A Royal Scandal (1945)
Directors: Ernst Lubitsch and Otto Preminger.
Starring: Tallulah Bankhead (Catherine the Great), Charles Coburn (Chancellor Nicolai Iiyitch), Anne Baxter (Countess Anna Jaschikoff), William Eythe (Lt. Alexei Chernoff), Vincent Price (Marquis de Fleury), Mischa Auer (Capt. Sukov), Sig Ruman (Gen. Ronsky), Vladimir Sokoloff (Malakoff), Mikhail Rasumny (Drunken general).
love life of Russian Czarina Catherine the Great
Spoiler Warning: below is a summary of the entire film.
"This picture is about Catherine of Russia. Her people called her the "Mother of all the Russias." Her biographers called her "The Great". Our story takes place at the time of her life when she was not so much of a mother Ė but when she was especially great."
Countess Anna arrives to tell the other ladies in waiting that the Commander of the Palace Guard Variatinsky is out. The Chancellorís aide comes in and calls for Countess Anna. His Excellency wants to see her immediately. Anna tells the Chancellor that Variatinsky has been receiving a lot of abuse these days. So much that he actually talked back to Her Majesty, Catherine II. Today she threw at him that porcelain horse she got from Frederick the Great. Variatinsky then pushed her and she fell on her back. But then he begged for Her Majestyís forgiveness. They hear a shot from outside. It seems that Variatinsky tried to shoot himself but missed.
A group of Russian military men are going to take advantage of the fact that Variatinsky is out and the position of Commander of the Palace Guard is vacant. General Michael Nicolai Vladimirovich Ronksy says his nephew should fill the spot. But nephew Boris says he wants to go back to the Ural Mountains. Ronsky tells his nephew that taking the post would mean: "You will have the whole guard at my disposal." The other men tell Ronsky that Boris is too dumb for the job. Ronsky rejects this saying that most of the former palace guard commanders were illiterate in some form.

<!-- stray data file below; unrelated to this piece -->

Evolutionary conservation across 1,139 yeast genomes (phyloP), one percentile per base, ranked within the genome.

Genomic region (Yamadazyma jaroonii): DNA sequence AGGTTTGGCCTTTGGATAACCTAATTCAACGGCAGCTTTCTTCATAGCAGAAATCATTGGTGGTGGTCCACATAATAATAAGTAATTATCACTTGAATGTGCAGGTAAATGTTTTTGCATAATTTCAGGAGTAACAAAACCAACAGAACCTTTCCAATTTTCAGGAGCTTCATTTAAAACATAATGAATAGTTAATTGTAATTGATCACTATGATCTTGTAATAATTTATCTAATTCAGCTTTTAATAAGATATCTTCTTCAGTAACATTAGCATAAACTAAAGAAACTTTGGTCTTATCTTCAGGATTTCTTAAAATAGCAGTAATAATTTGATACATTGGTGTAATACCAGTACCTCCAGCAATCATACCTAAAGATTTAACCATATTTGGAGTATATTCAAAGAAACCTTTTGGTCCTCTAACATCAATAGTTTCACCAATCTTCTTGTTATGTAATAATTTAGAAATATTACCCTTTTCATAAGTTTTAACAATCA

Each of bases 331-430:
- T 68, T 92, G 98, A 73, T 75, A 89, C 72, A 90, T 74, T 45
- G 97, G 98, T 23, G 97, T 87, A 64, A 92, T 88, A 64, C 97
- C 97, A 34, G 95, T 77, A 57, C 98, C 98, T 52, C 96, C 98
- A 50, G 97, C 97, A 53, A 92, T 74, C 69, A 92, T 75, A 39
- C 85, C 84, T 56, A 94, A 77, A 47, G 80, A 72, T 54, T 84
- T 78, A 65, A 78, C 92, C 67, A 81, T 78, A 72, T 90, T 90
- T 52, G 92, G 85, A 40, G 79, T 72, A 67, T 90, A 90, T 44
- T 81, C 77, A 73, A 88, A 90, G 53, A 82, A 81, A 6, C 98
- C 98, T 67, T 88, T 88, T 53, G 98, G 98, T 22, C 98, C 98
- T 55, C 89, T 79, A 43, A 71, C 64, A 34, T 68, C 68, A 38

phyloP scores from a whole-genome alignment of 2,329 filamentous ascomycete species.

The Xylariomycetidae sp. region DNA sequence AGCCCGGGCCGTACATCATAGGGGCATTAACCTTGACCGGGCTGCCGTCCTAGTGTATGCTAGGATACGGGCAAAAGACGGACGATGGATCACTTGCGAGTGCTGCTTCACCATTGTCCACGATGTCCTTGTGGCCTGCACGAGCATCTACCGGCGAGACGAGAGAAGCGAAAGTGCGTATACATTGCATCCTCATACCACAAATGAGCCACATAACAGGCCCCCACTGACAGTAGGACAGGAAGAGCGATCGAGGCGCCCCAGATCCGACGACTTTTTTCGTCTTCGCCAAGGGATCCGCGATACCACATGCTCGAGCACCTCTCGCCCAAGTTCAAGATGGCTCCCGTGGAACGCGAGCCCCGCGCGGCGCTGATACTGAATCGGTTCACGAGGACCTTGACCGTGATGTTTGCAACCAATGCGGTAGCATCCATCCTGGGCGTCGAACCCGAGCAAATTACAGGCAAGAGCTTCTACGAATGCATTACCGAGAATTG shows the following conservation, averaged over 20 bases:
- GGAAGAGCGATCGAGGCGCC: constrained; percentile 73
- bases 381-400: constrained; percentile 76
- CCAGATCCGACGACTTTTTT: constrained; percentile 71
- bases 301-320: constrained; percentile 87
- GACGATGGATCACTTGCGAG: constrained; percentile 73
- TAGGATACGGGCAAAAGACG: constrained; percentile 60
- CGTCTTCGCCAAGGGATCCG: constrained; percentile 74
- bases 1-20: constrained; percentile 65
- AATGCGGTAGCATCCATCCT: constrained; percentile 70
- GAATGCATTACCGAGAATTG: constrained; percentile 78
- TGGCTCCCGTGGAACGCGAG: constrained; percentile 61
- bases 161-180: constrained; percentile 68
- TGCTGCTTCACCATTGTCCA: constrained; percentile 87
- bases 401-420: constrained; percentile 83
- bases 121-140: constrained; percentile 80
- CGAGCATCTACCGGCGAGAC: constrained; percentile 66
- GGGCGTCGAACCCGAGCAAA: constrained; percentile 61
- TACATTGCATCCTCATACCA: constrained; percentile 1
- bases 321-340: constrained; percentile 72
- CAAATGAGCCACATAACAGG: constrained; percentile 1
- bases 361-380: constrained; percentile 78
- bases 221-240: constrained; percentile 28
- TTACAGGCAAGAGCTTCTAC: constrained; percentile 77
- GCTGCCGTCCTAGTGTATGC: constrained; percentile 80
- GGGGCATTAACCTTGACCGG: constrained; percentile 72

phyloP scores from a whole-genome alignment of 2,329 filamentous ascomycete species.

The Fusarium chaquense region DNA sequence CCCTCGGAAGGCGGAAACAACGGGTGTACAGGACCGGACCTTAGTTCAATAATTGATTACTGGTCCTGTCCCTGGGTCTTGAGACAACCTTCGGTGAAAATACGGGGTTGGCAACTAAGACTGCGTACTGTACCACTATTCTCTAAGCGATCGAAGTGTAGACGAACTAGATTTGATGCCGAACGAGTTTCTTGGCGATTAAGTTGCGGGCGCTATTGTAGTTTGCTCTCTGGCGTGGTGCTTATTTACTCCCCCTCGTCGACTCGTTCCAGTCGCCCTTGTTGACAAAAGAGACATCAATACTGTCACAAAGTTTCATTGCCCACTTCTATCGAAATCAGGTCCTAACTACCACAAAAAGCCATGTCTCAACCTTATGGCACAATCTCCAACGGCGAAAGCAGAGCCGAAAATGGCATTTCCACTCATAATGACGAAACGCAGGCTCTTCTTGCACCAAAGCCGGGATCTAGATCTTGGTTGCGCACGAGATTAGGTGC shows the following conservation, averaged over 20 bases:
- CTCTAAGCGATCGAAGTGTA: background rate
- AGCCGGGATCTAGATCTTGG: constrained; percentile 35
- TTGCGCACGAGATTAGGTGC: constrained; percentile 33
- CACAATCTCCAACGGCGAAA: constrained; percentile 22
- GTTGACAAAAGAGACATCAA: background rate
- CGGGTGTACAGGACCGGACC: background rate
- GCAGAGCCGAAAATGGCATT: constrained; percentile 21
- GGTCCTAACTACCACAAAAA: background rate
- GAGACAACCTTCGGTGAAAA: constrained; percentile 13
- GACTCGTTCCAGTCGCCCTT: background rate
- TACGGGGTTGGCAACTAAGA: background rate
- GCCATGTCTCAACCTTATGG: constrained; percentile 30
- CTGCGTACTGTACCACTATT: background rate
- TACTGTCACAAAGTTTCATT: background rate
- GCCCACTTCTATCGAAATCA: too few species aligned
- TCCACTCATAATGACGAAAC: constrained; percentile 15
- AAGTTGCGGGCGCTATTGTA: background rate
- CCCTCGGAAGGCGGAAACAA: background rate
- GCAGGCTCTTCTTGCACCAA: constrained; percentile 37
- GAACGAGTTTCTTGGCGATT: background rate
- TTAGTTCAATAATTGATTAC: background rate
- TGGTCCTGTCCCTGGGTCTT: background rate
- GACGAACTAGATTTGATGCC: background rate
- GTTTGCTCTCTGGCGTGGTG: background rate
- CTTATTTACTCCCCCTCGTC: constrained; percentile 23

The Chancellor tells his aide Malafokk that he must stop Ronsky from putting in his nephew as head of the palace guard. Until the pact with France is signed he doesnít want Her Majesty introduced to any "possible hostile elements."
A man named Alexei escapes from jail for a third time, which gets him noticed by the Chancellor. The fellow tells the commander of the east gate that Russia is in danger and he must see Her Majesty. He tells the commander that he must send for his fiancťe Countess Anna Jaschikoff, who will vouch for him. The French ambassador is arriving and the commander rushes out of the room leaving the man alone.
Louis XVís ambassador is Monsieur le Marquis. He meets with the Chancellor. The Chancellor scolds the ambassador for staying over two days in Warsaw to be with a woman. He asks who is the woman? Madam Olga Polonska. His Excellency knows the infamous Olga and they toast to her.